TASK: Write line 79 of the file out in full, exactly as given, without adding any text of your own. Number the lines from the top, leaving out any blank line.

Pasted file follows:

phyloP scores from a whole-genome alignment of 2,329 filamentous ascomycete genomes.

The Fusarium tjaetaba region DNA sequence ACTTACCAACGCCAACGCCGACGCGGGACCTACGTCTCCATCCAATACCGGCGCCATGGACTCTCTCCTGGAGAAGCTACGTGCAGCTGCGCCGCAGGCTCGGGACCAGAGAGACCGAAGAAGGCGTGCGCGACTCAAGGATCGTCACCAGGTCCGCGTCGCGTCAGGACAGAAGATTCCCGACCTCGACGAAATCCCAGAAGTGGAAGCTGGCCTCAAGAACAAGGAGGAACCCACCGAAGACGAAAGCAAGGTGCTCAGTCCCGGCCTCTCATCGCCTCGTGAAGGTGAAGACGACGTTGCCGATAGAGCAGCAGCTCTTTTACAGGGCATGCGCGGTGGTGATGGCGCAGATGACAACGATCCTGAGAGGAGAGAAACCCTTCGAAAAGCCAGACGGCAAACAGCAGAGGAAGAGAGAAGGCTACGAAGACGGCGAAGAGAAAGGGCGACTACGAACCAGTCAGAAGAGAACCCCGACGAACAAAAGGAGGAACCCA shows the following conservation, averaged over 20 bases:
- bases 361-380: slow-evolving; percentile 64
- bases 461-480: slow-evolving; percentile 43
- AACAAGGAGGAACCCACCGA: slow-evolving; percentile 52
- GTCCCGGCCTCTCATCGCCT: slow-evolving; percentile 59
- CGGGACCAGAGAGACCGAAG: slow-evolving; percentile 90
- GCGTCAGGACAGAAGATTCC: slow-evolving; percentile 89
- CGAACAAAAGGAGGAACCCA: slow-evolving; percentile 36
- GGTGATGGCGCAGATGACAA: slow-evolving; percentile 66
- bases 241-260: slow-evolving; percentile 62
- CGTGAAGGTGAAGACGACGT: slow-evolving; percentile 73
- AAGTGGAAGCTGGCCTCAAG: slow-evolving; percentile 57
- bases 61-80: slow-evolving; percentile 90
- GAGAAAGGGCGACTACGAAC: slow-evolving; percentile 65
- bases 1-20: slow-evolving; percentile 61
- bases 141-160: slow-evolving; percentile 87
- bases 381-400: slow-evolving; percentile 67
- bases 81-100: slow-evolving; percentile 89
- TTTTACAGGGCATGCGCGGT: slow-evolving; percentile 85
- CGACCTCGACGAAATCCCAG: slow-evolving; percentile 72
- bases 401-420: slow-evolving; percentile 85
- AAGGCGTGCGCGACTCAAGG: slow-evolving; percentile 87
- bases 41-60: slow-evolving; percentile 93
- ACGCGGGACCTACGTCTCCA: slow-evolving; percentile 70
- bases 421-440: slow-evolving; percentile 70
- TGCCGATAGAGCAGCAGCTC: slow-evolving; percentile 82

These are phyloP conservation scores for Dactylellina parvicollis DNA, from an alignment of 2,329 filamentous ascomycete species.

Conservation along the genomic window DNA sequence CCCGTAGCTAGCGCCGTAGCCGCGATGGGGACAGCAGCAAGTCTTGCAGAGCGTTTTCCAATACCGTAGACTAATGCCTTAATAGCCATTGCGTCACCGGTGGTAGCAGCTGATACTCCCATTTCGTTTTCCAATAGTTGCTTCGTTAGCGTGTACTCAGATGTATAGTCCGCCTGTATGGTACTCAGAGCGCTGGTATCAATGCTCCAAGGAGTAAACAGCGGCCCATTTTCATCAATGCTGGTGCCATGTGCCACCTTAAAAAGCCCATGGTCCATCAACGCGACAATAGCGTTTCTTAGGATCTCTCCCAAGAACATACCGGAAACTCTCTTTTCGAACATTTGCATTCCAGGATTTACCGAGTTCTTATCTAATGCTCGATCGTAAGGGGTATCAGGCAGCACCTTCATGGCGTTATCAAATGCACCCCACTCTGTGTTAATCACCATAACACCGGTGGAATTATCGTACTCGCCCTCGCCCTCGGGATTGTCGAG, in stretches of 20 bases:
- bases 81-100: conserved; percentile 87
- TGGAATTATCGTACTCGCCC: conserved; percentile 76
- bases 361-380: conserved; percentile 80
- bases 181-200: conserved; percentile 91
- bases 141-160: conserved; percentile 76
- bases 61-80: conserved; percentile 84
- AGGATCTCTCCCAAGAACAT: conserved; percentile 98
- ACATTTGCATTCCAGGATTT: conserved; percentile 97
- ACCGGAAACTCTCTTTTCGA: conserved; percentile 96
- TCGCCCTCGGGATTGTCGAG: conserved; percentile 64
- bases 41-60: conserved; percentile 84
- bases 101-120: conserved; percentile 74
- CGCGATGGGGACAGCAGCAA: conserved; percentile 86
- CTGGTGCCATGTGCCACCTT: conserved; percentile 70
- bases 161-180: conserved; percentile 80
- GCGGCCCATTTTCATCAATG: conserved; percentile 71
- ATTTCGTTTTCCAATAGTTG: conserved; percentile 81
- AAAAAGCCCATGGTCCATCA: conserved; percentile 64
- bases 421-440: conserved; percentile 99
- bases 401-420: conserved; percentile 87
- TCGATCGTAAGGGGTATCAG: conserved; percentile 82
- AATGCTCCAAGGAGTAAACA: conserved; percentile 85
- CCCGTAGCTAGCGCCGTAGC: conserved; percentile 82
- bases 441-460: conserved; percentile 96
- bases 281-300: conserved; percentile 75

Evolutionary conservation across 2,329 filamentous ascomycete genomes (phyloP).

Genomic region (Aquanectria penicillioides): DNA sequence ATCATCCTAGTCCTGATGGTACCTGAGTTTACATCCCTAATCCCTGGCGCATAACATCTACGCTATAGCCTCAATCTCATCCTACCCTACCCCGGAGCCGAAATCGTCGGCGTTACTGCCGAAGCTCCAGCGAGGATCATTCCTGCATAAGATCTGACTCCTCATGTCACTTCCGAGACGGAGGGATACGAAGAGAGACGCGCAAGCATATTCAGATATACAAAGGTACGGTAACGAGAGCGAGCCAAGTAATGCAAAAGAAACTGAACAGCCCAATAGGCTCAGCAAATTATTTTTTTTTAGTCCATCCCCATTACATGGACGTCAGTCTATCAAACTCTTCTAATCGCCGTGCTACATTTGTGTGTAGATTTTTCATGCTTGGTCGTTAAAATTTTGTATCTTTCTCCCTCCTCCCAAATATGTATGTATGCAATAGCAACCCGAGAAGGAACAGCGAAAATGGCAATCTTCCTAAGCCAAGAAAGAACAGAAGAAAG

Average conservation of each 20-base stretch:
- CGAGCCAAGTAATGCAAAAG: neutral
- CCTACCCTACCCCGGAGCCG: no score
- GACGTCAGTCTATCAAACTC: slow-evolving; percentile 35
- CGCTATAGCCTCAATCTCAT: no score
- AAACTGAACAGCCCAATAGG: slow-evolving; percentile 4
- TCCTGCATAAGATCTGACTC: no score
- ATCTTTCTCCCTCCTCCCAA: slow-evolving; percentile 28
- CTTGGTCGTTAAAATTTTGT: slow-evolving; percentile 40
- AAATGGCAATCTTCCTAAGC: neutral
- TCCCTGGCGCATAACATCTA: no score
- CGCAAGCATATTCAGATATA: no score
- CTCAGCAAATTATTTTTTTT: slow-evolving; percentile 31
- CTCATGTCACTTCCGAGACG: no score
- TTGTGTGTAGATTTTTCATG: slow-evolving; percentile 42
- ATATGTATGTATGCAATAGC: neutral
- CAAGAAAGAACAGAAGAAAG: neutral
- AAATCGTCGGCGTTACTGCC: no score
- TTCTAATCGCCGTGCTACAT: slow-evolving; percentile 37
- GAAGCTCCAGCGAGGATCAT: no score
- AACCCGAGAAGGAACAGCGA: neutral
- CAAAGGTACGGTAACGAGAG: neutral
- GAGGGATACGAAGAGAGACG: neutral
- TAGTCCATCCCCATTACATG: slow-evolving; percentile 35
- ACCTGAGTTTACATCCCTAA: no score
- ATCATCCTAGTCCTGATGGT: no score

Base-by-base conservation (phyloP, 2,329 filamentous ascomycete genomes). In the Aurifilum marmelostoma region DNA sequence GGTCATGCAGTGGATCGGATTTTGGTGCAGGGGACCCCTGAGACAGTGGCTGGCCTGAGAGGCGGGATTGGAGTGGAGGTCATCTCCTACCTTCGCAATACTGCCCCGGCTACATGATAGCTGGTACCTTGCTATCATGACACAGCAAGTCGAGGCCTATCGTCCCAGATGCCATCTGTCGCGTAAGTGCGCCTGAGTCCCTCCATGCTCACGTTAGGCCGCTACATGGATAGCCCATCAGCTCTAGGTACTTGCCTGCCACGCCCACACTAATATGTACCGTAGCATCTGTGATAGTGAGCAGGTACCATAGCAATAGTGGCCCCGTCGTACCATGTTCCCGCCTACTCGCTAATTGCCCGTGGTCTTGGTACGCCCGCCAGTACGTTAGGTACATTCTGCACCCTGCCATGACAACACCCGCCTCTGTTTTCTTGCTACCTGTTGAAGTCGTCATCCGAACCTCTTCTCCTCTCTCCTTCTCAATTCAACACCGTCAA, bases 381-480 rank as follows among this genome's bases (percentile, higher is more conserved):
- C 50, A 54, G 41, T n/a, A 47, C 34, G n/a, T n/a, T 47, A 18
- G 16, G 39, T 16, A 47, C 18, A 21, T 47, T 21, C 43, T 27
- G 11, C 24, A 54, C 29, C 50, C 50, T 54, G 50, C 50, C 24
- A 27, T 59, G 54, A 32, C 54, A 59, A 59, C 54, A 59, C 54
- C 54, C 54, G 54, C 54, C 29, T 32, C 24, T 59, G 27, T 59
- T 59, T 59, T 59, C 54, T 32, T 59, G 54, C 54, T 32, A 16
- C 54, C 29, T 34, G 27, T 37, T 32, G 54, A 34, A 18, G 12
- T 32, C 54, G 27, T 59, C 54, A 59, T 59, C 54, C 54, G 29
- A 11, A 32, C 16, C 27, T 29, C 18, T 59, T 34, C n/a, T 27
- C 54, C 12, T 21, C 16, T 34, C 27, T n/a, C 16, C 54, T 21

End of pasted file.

- GAGGGATACGAAGAGAGACG: neutral